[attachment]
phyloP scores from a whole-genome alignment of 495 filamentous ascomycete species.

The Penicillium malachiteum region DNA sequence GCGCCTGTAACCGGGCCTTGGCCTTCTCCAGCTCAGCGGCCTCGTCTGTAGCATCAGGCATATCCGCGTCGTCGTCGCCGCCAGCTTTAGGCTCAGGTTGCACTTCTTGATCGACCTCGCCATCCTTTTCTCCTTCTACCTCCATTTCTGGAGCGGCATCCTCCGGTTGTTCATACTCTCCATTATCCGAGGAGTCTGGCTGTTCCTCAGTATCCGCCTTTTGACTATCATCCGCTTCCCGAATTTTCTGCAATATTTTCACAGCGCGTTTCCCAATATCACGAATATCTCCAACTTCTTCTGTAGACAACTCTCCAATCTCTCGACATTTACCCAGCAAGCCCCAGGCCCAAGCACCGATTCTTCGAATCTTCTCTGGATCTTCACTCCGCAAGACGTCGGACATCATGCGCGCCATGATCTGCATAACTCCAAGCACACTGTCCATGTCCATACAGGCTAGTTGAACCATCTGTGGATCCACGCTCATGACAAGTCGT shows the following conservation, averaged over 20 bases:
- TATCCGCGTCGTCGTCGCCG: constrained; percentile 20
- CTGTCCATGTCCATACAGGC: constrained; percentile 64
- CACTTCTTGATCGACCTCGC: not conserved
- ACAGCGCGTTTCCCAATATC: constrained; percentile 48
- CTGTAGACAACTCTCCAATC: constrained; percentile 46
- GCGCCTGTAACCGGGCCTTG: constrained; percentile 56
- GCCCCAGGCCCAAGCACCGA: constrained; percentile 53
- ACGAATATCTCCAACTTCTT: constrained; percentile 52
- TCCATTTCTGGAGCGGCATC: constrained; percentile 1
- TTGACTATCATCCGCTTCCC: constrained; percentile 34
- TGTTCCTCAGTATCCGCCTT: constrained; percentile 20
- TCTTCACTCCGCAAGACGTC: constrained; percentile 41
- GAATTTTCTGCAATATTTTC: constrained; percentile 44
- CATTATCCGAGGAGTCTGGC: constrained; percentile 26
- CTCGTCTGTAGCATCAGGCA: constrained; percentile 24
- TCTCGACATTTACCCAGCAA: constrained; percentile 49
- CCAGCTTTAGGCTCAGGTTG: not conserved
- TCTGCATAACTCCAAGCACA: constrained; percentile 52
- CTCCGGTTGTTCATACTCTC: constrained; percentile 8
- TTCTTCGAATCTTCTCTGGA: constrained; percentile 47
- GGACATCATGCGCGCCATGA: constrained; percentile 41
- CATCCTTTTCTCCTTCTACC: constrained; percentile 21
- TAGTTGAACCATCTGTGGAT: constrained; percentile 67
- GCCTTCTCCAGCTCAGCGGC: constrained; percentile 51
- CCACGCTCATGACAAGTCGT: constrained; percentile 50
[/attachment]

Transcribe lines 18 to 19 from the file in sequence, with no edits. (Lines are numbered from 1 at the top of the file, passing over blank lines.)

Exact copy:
- TCTCGACATTTACCCAGCAA: constrained; percentile 49
- CCAGCTTTAGGCTCAGGTTG: not conserved